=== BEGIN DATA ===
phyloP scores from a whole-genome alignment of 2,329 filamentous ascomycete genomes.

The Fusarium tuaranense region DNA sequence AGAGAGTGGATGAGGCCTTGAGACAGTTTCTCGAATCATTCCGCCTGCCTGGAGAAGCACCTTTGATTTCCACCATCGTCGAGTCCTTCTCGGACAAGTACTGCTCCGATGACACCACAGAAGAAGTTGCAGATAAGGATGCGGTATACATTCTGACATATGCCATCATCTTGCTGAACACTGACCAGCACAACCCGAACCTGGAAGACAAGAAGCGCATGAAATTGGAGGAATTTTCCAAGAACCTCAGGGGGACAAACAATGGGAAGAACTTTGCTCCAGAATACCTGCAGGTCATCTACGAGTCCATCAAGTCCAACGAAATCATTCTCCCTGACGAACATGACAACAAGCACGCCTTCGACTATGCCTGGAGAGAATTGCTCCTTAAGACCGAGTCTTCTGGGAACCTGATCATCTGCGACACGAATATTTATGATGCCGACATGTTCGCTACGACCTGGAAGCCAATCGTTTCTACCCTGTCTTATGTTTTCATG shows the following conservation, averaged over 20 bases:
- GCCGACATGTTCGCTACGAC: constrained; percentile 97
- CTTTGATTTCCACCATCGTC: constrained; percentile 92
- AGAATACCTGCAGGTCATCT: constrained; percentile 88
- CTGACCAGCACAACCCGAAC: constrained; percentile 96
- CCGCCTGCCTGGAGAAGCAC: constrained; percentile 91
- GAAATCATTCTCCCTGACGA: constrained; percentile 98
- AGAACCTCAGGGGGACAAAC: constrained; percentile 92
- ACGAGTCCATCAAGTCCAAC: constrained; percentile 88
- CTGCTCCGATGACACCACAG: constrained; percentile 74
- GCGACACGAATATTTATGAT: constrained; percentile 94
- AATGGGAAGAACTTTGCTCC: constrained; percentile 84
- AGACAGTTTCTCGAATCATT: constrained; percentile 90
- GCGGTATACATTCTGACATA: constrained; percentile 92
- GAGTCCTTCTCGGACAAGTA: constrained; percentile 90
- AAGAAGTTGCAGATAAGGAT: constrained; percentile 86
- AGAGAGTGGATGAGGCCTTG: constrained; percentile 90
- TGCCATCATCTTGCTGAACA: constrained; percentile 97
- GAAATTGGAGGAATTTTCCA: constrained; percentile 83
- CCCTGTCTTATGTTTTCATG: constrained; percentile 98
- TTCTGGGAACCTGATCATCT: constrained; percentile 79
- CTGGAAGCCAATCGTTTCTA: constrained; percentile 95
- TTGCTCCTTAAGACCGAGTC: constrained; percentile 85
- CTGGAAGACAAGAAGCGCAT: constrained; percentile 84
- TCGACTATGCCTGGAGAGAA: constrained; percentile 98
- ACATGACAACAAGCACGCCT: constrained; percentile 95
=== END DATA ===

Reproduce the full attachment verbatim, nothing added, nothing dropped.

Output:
phyloP scores from a whole-genome alignment of 2,329 filamentous ascomycete genomes.

The Fusarium tuaranense region DNA sequence AGAGAGTGGATGAGGCCTTGAGACAGTTTCTCGAATCATTCCGCCTGCCTGGAGAAGCACCTTTGATTTCCACCATCGTCGAGTCCTTCTCGGACAAGTACTGCTCCGATGACACCACAGAAGAAGTTGCAGATAAGGATGCGGTATACATTCTGACATATGCCATCATCTTGCTGAACACTGACCAGCACAACCCGAACCTGGAAGACAAGAAGCGCATGAAATTGGAGGAATTTTCCAAGAACCTCAGGGGGACAAACAATGGGAAGAACTTTGCTCCAGAATACCTGCAGGTCATCTACGAGTCCATCAAGTCCAACGAAATCATTCTCCCTGACGAACATGACAACAAGCACGCCTTCGACTATGCCTGGAGAGAATTGCTCCTTAAGACCGAGTCTTCTGGGAACCTGATCATCTGCGACACGAATATTTATGATGCCGACATGTTCGCTACGACCTGGAAGCCAATCGTTTCTACCCTGTCTTATGTTTTCATG shows the following conservation, averaged over 20 bases:
- GCCGACATGTTCGCTACGAC: constrained; percentile 97
- CTTTGATTTCCACCATCGTC: constrained; percentile 92
- AGAATACCTGCAGGTCATCT: constrained; percentile 88
- CTGACCAGCACAACCCGAAC: constrained; percentile 96
- CCGCCTGCCTGGAGAAGCAC: constrained; percentile 91
- GAAATCATTCTCCCTGACGA: constrained; percentile 98
- AGAACCTCAGGGGGACAAAC: constrained; percentile 92
- ACGAGTCCATCAAGTCCAAC: constrained; percentile 88
- CTGCTCCGATGACACCACAG: constrained; percentile 74
- GCGACACGAATATTTATGAT: constrained; percentile 94
- AATGGGAAGAACTTTGCTCC: constrained; percentile 84
- AGACAGTTTCTCGAATCATT: constrained; percentile 90
- GCGGTATACATTCTGACATA: constrained; percentile 92
- GAGTCCTTCTCGGACAAGTA: constrained; percentile 90
- AAGAAGTTGCAGATAAGGAT: constrained; percentile 86
- AGAGAGTGGATGAGGCCTTG: constrained; percentile 90
- TGCCATCATCTTGCTGAACA: constrained; percentile 97
- GAAATTGGAGGAATTTTCCA: constrained; percentile 83
- CCCTGTCTTATGTTTTCATG: constrained; percentile 98
- TTCTGGGAACCTGATCATCT: constrained; percentile 79
- CTGGAAGCCAATCGTTTCTA: constrained; percentile 95
- TTGCTCCTTAAGACCGAGTC: constrained; percentile 85
- CTGGAAGACAAGAAGCGCAT: constrained; percentile 84
- TCGACTATGCCTGGAGAGAA: constrained; percentile 98
- ACATGACAACAAGCACGCCT: constrained; percentile 95